Posted on Wednesday 13 February 2013
90% of women seen in the clinic have a healthy baby at full term
We are delighted to announce that our preterm surveillance clinic has won an NHS Innovation Challenge Prize for its success in reducing the number of premature births in south east London.
The clinic won the award for ‘Better management of pregnancy’ at a ceremony last night, and also received prize money of £150,000 from the Department of Health — the biggest prize to date.
The clinic focuses on screening for, treating, and preventing pre-eclampsia and premature birth. As a result of this novel approach, 90% of high-risk women seen at the clinic have had a healthy baby at full-term, compared to a national average of 50-70% of women.
The care provided by the clinic means that premature birth rates have reduced by 15% in the high-risk local area from 9.2% to 7.8%, despite nationwide increases in preterm birth.
Now the largest preterm clinic in the world, it has influenced the development of similar specialist clinics in the UK and abroad.
The award was collected by Andrew Shennan, the obstetrician who leads the clinic and who is also Professor of Obstetrics at King’s College London. Professor Shennan said: “We are delighted that the preterm surveillance clinic has been recognised for its innovative approach.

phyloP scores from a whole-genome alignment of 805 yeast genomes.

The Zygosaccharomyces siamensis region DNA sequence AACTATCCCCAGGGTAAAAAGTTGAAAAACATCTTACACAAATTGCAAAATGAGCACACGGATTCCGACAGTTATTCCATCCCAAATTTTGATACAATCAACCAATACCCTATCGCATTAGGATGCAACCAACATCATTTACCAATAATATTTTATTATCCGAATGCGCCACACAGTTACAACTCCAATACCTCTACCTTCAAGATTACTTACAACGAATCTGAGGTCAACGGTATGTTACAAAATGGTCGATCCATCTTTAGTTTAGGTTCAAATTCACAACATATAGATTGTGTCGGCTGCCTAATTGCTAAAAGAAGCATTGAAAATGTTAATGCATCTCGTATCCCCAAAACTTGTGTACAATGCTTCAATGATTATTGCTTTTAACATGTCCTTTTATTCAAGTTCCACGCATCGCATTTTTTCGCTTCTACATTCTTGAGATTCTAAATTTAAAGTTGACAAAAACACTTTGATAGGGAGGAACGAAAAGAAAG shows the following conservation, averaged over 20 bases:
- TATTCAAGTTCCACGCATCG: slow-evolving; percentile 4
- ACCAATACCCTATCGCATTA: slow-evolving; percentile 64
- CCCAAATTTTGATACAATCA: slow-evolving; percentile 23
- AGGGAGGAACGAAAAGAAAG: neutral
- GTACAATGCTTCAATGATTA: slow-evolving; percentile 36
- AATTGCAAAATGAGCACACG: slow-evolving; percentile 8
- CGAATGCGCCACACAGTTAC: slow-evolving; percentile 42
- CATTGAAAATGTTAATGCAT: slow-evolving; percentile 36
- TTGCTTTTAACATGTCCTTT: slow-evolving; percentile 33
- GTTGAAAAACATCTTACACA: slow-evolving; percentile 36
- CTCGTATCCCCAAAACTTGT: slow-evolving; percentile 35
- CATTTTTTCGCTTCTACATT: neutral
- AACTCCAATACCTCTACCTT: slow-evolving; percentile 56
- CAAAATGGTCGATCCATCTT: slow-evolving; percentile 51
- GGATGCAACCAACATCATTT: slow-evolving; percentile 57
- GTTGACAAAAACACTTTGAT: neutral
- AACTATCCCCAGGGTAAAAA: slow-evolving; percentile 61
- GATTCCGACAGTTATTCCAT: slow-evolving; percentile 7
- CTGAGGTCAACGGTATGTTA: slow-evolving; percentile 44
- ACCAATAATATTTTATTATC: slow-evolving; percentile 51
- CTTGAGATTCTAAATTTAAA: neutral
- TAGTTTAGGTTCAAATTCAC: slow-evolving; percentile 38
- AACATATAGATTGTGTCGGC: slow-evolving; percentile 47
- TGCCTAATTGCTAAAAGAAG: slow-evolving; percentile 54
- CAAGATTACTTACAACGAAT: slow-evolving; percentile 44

“Premature birth is often caused by a combination of different complex factors, and no single strategy has been effective in reducing pre-term birth rates. We are very proud that our clinic is bucking that trend, by offering a unique package of care for high-risk women, based on best research and clinical evidence.”
The clinic is funded by the national baby charity Tommy’s. Jane Brewin, CEO, said: “Premature birth affects a huge number of families each year and can have devastating consequences. We hope that this recognition of the preterm surveillance clinic helps implement a national model, so that this sort of specialist care is routinely available to women at risk, wherever they live.
“If other clinics were to have the same impact as this one, the national rate of premature birth could also decrease – instead of increasing – meaning that potentially 15% (9,000) of all premature births in the UK could be prevented.”